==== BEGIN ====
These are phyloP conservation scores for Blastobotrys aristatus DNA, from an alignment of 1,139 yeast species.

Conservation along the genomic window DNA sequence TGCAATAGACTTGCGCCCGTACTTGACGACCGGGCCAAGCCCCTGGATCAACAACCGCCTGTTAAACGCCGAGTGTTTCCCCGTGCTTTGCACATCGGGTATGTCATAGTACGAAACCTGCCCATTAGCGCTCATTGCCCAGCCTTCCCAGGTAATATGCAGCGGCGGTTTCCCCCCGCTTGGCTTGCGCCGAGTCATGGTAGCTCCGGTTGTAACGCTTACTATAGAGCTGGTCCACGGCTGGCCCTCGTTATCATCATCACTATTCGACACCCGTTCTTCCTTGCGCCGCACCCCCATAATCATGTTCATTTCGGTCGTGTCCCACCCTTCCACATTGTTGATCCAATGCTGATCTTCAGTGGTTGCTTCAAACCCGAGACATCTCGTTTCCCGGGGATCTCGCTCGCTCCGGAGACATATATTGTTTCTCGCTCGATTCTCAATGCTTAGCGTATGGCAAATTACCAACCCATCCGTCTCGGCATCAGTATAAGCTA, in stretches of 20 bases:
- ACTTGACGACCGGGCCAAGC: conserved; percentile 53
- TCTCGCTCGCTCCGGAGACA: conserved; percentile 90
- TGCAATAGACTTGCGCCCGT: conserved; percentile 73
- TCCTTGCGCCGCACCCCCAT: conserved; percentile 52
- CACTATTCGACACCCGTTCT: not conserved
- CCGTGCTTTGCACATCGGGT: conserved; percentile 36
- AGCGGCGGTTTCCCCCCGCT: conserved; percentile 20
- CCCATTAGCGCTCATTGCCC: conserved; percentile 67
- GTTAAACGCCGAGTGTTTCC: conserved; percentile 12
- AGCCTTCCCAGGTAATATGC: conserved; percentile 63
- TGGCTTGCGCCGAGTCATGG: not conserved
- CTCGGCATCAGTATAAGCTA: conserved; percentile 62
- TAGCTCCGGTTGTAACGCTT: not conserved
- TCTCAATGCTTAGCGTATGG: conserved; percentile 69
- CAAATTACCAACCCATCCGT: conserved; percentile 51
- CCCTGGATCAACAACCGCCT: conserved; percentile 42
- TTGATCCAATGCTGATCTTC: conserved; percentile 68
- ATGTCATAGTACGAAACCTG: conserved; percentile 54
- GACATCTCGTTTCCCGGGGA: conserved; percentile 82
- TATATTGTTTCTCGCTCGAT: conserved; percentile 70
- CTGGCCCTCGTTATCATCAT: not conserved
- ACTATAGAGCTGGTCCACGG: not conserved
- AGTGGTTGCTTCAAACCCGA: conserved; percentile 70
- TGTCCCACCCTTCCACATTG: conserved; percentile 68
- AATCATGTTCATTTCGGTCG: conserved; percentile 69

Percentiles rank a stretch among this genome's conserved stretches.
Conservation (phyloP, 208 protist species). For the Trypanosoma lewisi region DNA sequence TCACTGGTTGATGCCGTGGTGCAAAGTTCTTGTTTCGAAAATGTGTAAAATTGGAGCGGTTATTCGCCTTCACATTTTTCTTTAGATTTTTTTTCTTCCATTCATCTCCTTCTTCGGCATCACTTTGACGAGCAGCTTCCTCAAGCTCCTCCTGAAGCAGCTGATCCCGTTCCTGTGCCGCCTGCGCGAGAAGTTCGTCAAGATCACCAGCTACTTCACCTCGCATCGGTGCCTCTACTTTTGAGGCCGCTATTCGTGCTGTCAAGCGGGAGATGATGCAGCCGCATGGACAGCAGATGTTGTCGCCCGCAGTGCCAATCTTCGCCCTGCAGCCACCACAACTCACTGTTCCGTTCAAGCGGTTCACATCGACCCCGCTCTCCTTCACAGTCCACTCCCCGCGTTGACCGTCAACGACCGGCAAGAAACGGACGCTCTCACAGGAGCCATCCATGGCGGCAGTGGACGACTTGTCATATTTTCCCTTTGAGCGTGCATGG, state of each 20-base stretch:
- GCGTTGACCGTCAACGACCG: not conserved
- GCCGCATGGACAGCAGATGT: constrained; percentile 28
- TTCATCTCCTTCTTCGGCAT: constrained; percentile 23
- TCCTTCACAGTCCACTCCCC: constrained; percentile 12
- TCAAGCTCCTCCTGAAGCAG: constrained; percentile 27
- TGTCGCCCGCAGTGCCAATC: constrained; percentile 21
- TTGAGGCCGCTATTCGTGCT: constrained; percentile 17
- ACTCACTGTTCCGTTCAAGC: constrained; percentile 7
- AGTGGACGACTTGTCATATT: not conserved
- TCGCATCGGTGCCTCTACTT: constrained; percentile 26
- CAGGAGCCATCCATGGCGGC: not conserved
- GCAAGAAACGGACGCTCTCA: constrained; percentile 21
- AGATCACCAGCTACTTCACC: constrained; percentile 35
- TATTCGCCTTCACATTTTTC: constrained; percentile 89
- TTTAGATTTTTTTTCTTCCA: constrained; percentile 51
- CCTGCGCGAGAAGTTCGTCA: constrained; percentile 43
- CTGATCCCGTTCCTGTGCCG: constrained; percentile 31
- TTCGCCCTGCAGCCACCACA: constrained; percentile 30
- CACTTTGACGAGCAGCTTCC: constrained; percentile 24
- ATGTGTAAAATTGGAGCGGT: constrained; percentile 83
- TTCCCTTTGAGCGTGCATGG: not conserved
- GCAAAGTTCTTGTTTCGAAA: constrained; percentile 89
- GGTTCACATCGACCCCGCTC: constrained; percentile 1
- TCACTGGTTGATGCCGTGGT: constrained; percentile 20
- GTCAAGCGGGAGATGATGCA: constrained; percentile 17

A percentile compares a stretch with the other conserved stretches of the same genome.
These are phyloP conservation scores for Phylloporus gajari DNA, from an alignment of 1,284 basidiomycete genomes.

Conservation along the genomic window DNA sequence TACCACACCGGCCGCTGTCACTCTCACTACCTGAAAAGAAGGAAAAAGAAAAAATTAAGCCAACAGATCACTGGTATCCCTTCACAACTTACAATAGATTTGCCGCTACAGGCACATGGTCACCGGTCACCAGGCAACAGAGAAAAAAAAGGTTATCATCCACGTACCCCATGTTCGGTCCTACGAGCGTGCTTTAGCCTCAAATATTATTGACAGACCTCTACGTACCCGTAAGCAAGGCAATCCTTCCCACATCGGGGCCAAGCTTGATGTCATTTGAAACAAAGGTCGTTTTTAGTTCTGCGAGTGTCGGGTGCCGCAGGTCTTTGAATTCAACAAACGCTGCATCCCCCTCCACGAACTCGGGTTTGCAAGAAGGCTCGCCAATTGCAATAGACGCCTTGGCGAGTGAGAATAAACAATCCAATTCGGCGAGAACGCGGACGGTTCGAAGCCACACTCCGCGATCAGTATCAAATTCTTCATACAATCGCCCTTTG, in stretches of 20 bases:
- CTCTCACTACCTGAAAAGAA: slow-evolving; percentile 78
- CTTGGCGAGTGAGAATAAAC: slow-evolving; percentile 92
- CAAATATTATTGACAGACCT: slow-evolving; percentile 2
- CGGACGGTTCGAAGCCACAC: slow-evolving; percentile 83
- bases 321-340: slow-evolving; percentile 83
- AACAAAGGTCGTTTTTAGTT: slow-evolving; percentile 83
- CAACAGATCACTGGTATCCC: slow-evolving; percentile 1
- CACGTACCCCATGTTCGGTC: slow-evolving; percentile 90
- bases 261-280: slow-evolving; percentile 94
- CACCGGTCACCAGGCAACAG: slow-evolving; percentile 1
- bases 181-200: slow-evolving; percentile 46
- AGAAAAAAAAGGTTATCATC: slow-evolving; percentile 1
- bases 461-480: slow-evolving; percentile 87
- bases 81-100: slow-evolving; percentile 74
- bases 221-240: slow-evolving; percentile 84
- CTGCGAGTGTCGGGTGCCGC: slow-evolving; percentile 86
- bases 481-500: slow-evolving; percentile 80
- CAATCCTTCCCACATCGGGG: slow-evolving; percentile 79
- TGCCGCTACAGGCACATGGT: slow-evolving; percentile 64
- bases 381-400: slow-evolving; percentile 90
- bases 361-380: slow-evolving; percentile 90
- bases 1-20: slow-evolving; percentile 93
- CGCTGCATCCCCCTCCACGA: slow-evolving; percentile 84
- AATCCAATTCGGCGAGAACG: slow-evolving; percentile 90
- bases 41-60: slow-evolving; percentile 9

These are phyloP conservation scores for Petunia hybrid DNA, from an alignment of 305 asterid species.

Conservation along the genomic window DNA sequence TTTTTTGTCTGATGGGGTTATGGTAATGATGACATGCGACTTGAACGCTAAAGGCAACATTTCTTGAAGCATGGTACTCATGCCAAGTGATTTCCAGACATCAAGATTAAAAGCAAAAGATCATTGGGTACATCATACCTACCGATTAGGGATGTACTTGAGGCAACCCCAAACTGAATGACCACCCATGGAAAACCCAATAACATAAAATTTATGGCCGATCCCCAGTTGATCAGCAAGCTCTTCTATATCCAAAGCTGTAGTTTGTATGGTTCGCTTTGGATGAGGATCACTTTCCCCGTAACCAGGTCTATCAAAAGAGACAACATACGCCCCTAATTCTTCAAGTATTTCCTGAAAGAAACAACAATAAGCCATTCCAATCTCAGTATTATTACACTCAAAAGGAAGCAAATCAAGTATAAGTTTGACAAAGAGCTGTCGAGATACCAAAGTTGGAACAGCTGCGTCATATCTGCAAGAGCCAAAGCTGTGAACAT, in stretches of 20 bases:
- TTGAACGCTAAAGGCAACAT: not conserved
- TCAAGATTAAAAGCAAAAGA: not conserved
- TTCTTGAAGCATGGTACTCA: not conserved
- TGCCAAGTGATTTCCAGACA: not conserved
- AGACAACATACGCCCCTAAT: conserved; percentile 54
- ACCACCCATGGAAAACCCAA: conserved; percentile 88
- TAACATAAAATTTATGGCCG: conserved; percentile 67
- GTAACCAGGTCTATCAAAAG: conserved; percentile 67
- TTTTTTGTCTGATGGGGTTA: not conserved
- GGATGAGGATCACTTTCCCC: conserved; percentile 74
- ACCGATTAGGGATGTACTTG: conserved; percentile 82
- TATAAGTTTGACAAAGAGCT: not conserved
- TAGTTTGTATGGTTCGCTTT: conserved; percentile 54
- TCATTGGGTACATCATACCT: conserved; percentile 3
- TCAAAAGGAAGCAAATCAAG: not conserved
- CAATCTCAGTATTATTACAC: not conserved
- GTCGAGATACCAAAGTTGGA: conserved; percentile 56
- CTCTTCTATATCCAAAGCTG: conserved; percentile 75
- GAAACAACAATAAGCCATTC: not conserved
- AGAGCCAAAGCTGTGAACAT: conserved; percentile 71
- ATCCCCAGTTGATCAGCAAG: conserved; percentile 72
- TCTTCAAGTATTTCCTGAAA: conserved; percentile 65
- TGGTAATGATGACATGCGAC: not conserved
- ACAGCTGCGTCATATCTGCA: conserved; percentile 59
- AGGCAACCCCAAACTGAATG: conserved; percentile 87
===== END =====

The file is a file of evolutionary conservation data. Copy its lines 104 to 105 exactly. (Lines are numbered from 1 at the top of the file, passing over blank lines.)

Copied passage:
- AGAGCCAAAGCTGTGAACAT: conserved; percentile 71
- ATCCCCAGTTGATCAGCAAG: conserved; percentile 72